The Electronic Commerce Protection Act will accomplish little if there is not a real commitment to enforcement. The enforcement provisions form the bulk of anti-spam bill (my review of the prohibitions here, the effect on the do-not-call list here). The enforcement part of the bill includes details on who does the enforcing, investigative powers, and penalties associated with anti-spam violations. The short version is that the CRTC has been given a wide range of investigatory powers, including the power to compel ISPs to preserve transmission data. Once it concludes its investigation, it can pursue a settlement or bring a notice of violation. The penalties run as high as $10 million. There are also smaller roles for the Privacy Commissioner and Competition Bureau as well as provisions to facilitate anti-spam lawsuits.
The more detailed version is:
The CRTC is granted the power to levy Administrative Monetary Penalties for violations of the ECPA. The maximum penalty for individuals is $1 million and $10 million for any other person Section 20(3) identifies the factors to be considered in assessing the penalty, including past violations and financial benefits from the activity.
The ECPA provides the CRTC with a wide range of investigative powers, including the power to require ISPs to preserve transmission data related to the investigation (there are detailed provisions on the preservation issue), require individuals to produce documents, or obtain a warrant to search a place for evidence of a possible violation.
Once it completes the investigation, the CRTC has two options if it finds evidence of a violation. First, it can obtain an "undertaking" from a party that is alleged to have violated the law (an undertaking is effectively a settlement). The undertaking can include identifying past violations and include a penalty and additional conditions. Alternatively, the CRTC can file a notice of violation that sets out the alleged violations and penalty to be paid. The Commission has up to three years to commence an action from the time it is notified of an alleged violation. Once someone is served with a notice of violation, they can make representations to the CRTC defending their conduct. The CRTC is then required to decide, based on a balance of probabilities, if there has been a violation. The Commission has the right to make public the names of the people who enter into undertakings or are found to have violated the law. The CRTC decision can be appealed to the Federal Court of Appeal.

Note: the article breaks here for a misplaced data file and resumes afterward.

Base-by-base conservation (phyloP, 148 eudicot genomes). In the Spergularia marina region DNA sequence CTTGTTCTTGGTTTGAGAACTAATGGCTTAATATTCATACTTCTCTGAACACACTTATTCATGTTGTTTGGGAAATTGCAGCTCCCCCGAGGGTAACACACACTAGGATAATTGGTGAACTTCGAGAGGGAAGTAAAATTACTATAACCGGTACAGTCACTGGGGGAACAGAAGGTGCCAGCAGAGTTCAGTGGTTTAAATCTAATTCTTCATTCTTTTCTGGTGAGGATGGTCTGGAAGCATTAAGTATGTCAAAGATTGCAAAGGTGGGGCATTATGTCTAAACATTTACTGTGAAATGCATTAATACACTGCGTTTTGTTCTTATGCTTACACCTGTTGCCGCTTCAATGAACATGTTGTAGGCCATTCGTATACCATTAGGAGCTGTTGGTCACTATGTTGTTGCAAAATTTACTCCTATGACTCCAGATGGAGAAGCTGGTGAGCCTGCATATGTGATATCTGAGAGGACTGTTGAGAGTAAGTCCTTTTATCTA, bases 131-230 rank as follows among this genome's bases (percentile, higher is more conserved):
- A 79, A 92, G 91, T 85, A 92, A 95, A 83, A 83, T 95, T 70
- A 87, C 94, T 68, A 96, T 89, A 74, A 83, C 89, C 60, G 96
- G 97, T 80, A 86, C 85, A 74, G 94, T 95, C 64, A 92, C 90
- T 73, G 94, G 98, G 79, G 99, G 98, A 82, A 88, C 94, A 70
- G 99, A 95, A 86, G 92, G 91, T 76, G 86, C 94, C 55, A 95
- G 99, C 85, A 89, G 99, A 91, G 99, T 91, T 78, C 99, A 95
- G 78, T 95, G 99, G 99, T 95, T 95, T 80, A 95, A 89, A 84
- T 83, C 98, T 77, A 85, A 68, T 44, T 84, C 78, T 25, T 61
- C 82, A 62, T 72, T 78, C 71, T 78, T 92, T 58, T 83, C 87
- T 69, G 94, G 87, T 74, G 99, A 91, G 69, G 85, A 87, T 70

While a notice of violation is not the equivalent of an offence under the Criminal Code, officers and directors can be held liable for the actions of their companies. Courts are empowered to issue injunctions prohibiting further ECPA violations and the bill also includes significant financial penalties for violating the investigatory requirements (ie. obstruct or fail to comply with the investigation requests).
Private Right of Action
One of the Spam Task Force's recommendations was the establishment of a private right of action to facilitate lawsuits against Canadian-based spammers. The ECPA creates a new right that could allow for such lawsuits with penalties that reach a maximum of $1 million per day. The private right of action extends beyond just violations of the ECPA, as it includes contravention of the new PIPEDA provision and the Competition Act provisions.
New Anti-Spam Coordination and Complaints Mechanisms
Although not contained in the ECPA, the government materials that accompanied the release point to two new administrative efforts to address anti-spam enforcement in Canada. First, Industry Canada will serve as a "national coordinating body" with responsibilities for public awareness, the development of voluntary guidelines, and further research. Second, there are plans to establish a Spam Reporting Centre. It would "receive reports of spam and related threats allowing it to collect evidence and gather intelligence to assist the three enforcement agencies." The SRC appears to be similar to the U.S. FTC reporting mechanism, often referred to as the spam fridge.